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Friday, February 23, 2024
HomeNewsLocal newsFunding Permitting, V.I. May Get Forensic Crime Lab

Funding Permitting, V.I. May Get Forensic Crime Lab

The V.I. Department of Justice will be mandated to create a forensics lab if legislation approved by the full Senate on Tuesday becomes law.
The lab measure [Bill 31-0145] sponsored by Sens. Novelle Francis, Neville James and Sammuel Sanes says the Justice Department "shall establish, staff and equip a forensic crime laboratory in the Virgin Islands," and that it must be certified by one of the major national certifying bodies.
The bill was initially completely unfunded. When the bill was first heard in committee in August, V.I. Department of Justice officials said they could really use a local a lab, but without funding, the mandate would probably fall by the wayside.  But an amendment Tuesday appropriated $500,000 for the lab from federal excise tax revenues from V.I. rum production.
When introducing the bill in August, Francis, a former V.I. police commissioner and retired career V.I. police officer, spoke about the high cost and delays for law enforcement caused by the lack of a local lab.
Currently evidence such as blood, DNA, saliva and alcohol are sent off-island. Sending the tests off-island "is not only time consuming but extremely costly," Francis said at the time. In many cases, violent criminals were never convicted because there was no good way to process the evidence in a timely fashion, he said.
Even with a $500,000 cash infusion, the lab will probably need much more funding to get off the ground, Sen. Terrence "Positive" Nelson said during session Tuesday.
"I don’t want us to do this like when we first opened up (St. Croix Educational Complex High School)," Nelson said. Nelson is a former teacher who taught at Complex.  When Complex first opened, "they had no supplies, no books,  no chalk no nothing," he said.
"I don’t think this $500,000 is enough to open this forensic lab. We know it is needed," Nelson said.
Sen. Neville James said, "A legitimate question has been asked by the ranking member from St. Croix with respect to cost."
"Obviously the $500,000 is merely a start and we are looking for additional funding and Sen. Francis has identified numerous sources that we are hoping to tap into,” James continued, adding later, “We will be reaching out to our delegate to see if the federal funds are there for us, because that is the job."
During the initial hearing on the bill, Justice officials said there was some federal funding potentially available for a crime lab, but not enough.
Sen. Kenneth Gittens said the lab may be able to generate revenues by processing requests from other Caribbean nations.
The Senate also approved a bill sponsored by Sen. Nereida "Nellie" Rivera-O’Reilly requiring that all agreements requiring ratification by the Legislature be submitted to the Legislature no less than 45 days before the effective date of the agreement.
Rivera-O’Reilly said the measure was first proposed several years ago, possibly during the 29th Legislature, out of frustration with important contracts, like the government’s health insurance contract, being presented at the last minute.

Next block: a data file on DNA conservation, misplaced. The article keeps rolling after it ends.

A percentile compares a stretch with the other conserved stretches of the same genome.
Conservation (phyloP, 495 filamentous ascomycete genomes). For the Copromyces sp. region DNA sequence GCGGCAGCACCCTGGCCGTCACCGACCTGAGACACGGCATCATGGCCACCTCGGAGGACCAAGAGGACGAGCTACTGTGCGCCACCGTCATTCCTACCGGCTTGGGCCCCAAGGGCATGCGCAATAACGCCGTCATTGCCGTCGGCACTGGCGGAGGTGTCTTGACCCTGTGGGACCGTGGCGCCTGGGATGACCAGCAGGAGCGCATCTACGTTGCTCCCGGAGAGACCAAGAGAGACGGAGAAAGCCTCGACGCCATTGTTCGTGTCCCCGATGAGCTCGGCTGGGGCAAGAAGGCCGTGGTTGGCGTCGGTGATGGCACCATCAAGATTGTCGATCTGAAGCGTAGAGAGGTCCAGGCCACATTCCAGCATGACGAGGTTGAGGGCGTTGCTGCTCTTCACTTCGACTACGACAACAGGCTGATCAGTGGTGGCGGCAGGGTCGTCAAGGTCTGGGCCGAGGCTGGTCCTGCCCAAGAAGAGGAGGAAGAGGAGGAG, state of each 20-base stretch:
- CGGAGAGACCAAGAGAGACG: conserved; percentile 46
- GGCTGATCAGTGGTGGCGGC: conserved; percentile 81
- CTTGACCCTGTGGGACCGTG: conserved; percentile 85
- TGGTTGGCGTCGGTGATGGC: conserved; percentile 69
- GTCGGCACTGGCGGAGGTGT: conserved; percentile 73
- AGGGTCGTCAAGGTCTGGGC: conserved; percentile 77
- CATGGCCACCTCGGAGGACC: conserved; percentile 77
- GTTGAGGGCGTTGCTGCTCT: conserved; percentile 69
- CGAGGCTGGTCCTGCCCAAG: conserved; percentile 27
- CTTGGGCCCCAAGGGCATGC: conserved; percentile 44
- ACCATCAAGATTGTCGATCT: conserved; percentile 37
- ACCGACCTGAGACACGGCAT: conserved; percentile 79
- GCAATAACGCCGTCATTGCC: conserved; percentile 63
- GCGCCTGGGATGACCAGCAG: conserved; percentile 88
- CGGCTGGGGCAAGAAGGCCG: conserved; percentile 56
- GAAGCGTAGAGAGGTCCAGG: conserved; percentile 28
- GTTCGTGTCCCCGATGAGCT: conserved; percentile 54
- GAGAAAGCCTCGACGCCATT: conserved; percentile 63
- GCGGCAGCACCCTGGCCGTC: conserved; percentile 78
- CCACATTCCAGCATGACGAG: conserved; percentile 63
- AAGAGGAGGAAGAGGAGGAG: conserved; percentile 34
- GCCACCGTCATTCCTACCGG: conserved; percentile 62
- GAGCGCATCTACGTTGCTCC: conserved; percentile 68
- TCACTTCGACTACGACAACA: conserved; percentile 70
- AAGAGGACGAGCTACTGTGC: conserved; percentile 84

"It is ironic that we are considering this now, when we just received the Hovensa agreement Dec. 1," Rivera-O’Reilly said, referring to the purchase agreement for the refinery, which the Legislature is considering this week.
Another bill from Rivera-O’Reilly that the Senate approved Tuesday would mean those applying to the courts to change their names will have a specific list of documents they have to submit, verifying their identity and checking if they have any pending legal issues or criminal offenses. When the bill was heard in committee, Rivera-O’Reilly said the territory needed new law to clear up once and for all what the court required.
"This measure … results from an opinion from the V.I. Supreme Court in 2013," Rivera-O’Reilly said at the time.
In that case, the V.I. Superior Court denied plaintiff Kristen Reynold’s request to change her last name to Tauer. The V.I. Supreme Court overturned the Superior Court’s ruling, finding V.I. law does not specify particular petitions or documentation, but does require a hearing, while the Superior Court denied the request without a hearing, saying the petition was not sufficient.
A bill was approved sponsored by Sen. Justin Harrigan establishing the last Sunday in September as Gold Star Mother’s Day, in honor of mothers and all family members of military service members who died while serving their country. The bill also directs the Bureau of Motor Vehicles to create a special license plate for those Gold Star mothers.
In 1926, the U.S. Congress established that day as a national day of commemoration and it has been commemorated every year with a presidential proclamation.
Other bills approved Tuesday:
– require the director of the BMV to transmit to the director of the Virgin Islands Taxicab Commission all information pertaining to the cancellation of any insurance policy a taxicab operators is required to maintain;
– appropriate $432,000 to establish the bachelor of science in the nursing degree program at the University of the Virgin Islands at the St. Croix Campus.
All senators were present.
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